Humans are interesting creatures. There are those who get a notion and
immediately pursue it – risks and obstacles notwithstanding. Matt Rutherford and all those who were first
to attempt a feat fall into that category.
Take Saint Brendan, Leif Erikson,
and Columbus – each having crossed the Atlantic to “discover” the Americas when
there was nothing known or recorded about crossing oceans. That took a great
deal of courage. Or density. Or destiny.
Most of us, however, need to take baby steps. Some of us never take that first step,
fearing falling off the edge. Until
someone leads us out there. Most people
experience this with a yacht club cruise. Whereas on their own, they may never
sail from Long Island to Maine, if the entire club is cruising to Maine, it
makes it easier. The arrangements are made by someone for you. The weather is
checked by experts. The places to dine are pre-selected. And there’s a party in ever port. What’s not
Did I get a notion to cross oceans and just do it? Nope, I
spent years methodically preparing for it. Taking courses, getting
certifications, building up experience and talking to others who have done it. I spent ages thinking about what would be the
right boat. I listened to lectures by
anyone who would talk about it.
Most people start out with a small boat. I learned on a
sunfish but the first boat I owned was a Hobie 18.
It felt huge. The next boat was a Sabre 36 – twice the length of the
first boat. It felt huge. The next one
after that was a Frers 41. It felt huge. And then we jumped to a Bowman 57.
It is huge. Except on a big ocean in a storm. Then it feels tiny.
Pulling people out of their comfort zone
We, like so many others, started out sailing locally. Going out for day sails, learning how to
anchor. But soon we needed to venture
further. See new territory. A long
weekend would provide the opportunity to sail as far as we could in a day, then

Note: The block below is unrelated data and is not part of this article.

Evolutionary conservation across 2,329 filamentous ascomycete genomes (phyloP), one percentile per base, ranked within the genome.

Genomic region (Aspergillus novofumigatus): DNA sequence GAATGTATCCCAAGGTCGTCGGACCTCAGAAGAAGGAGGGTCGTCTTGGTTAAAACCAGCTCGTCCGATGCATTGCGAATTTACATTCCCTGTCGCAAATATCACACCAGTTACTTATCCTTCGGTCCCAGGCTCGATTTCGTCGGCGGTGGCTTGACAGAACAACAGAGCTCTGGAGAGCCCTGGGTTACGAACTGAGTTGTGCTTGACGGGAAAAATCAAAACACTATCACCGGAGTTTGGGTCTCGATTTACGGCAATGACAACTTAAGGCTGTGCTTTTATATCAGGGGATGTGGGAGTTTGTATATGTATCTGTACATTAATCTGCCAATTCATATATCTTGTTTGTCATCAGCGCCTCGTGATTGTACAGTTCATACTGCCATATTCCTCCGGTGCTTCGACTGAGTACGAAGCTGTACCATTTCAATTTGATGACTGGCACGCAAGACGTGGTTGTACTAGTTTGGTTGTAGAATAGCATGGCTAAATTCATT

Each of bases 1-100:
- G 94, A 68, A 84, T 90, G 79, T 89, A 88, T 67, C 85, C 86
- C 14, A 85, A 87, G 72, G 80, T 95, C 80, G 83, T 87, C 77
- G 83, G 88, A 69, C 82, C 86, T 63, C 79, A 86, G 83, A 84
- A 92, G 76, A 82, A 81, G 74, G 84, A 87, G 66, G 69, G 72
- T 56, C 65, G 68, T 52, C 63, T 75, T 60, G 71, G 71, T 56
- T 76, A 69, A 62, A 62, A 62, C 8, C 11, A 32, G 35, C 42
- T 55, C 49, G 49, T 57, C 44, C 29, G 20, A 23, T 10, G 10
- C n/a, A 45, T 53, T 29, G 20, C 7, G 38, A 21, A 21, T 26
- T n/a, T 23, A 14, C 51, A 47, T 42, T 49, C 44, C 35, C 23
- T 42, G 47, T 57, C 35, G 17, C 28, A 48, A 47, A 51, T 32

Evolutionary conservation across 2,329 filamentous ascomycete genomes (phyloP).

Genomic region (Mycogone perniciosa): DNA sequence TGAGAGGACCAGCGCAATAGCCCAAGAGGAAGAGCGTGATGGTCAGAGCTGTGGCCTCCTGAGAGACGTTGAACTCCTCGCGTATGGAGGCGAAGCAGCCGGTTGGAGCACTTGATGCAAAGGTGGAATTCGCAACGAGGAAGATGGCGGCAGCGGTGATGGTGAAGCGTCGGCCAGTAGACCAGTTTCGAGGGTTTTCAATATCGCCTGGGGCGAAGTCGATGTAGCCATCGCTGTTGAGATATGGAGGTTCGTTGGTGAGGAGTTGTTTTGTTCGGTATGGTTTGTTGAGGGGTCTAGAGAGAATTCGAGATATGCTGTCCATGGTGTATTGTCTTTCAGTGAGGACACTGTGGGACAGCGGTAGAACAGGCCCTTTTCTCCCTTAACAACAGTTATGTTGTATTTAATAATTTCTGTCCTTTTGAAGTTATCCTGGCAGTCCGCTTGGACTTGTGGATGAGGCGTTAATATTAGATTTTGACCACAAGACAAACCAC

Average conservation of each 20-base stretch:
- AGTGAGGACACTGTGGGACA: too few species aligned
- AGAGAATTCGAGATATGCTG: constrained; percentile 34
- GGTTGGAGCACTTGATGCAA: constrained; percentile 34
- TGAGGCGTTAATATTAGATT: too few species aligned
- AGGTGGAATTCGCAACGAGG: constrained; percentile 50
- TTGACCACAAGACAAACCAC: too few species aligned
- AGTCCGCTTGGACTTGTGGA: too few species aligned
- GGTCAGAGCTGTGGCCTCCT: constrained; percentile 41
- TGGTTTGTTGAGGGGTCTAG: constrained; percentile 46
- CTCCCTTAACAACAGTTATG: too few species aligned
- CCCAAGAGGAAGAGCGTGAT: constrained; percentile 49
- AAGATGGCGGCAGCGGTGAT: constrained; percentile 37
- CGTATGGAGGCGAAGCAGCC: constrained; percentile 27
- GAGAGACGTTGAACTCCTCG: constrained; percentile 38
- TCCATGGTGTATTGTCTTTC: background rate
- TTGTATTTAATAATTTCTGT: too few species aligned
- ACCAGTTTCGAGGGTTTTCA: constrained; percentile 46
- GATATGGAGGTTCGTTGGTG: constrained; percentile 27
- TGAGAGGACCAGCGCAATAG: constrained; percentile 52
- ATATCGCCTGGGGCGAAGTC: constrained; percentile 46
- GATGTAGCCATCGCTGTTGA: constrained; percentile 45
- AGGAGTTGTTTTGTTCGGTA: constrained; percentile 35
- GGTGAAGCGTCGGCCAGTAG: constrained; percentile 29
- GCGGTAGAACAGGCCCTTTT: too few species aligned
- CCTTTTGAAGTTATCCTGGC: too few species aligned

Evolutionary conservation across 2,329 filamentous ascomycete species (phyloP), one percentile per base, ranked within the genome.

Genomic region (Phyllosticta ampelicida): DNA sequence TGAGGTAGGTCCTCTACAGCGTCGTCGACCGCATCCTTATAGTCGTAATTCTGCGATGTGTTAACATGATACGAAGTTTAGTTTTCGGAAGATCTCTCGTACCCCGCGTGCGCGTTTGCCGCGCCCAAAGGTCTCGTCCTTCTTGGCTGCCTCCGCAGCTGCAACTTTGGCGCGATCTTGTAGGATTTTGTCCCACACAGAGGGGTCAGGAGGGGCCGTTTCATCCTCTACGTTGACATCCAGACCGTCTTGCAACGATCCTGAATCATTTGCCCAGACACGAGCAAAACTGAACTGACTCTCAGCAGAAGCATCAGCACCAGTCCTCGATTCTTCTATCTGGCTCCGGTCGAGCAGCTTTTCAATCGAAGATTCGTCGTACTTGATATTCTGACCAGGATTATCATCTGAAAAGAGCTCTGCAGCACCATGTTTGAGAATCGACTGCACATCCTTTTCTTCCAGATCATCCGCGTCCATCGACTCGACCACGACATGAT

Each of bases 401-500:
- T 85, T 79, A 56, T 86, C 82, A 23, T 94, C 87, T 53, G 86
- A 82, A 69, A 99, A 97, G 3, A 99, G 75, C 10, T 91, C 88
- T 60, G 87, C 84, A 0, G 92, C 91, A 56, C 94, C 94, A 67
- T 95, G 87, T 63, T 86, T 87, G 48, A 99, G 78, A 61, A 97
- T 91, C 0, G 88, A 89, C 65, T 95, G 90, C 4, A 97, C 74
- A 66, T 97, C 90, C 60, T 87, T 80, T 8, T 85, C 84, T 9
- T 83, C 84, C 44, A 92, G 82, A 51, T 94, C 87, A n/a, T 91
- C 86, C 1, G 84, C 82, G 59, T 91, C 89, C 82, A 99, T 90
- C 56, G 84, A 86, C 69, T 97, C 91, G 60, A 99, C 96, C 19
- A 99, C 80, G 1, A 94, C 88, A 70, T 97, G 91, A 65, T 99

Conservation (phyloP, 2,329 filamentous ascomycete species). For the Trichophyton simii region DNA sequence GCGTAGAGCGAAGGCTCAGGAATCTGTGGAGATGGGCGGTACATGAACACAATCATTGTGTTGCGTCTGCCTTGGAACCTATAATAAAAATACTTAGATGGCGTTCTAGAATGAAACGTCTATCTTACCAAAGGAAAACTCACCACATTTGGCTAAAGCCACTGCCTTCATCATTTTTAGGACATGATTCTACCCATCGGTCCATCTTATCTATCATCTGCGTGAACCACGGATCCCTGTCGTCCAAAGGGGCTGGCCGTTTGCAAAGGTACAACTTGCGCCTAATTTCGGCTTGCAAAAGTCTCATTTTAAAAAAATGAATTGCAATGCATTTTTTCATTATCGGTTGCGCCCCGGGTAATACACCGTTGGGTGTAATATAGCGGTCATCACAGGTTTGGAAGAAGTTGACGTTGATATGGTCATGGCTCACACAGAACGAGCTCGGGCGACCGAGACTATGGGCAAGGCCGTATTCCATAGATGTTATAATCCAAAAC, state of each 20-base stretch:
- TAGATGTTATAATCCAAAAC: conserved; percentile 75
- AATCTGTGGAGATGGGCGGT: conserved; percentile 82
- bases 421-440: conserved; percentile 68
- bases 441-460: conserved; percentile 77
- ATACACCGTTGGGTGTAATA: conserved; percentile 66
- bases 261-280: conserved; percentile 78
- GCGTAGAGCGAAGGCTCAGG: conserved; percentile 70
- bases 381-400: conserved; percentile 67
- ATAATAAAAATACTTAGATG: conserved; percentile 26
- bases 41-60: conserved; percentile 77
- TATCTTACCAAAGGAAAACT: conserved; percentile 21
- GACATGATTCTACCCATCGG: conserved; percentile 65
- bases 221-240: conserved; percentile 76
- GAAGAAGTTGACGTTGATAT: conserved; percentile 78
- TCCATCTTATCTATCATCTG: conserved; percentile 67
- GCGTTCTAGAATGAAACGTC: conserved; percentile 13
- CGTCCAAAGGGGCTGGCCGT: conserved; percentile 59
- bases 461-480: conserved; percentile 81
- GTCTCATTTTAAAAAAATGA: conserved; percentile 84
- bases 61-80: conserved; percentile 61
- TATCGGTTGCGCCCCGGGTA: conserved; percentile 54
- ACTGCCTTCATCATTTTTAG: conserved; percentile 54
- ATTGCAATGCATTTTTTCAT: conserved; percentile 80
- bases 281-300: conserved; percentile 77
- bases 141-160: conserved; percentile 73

hopscotch our way back. The next thing you knew, we had a week’s vacation. To
get to some really good cruising grounds and back in a week, we had to sail
overnight. OMG! It’s dark out there.
we sailed overnight and all the next day and made it to Martha’s Vineyard – an
island. OMG. Then we sailed back slowly, or what we thought was slowly,
stopping in Cuttyhunk, Block Island, Newport, Stonington, Fisher’s Island, The
Thimbles, Port Washington, and home to Rye. We were in heaven. We were
cruising. Yet, by the third time we’d done that, we needed more. Farther.
So the next step for many people who get the itch to go
further is to join a rally. Now we have rallies so people can cross oceans
together with others. The Atlantic Rally
for Cruisers and the World ARC spring to mind immediately. After the demise of
several long held rallies, new ones are springing up. Jimmy Cornell’s Blue Water Odyssey, The Salty Dawg Rally from the US to the Caribbean, Nereid’s Rally from
the Caribbean to South America, Stokey Woodall’s Atlantic Circuit and
Sailing Rallies' new Christmas Caribbean Rally are all centered on the Atlantic,
competing with the ARC and the NARC. What’s the deal?
Although we have not participated in any rallys, we have
taken in yacht club cruises and cruises in company with other boats heading in
the same direction. We have also spoken with lots of sailors who have taken
part in world sailing events. Most go with organized rallies for the safety of
it. They’ll join up with the ARC for the safety drills, the vessel checks, and
the rescue vessels which provide the sense of security to first time passage
makers. Many of the sailors are quite
experienced although they may not have yet crossed an ocean, something that can
be quite daunting. A few are novice sailors,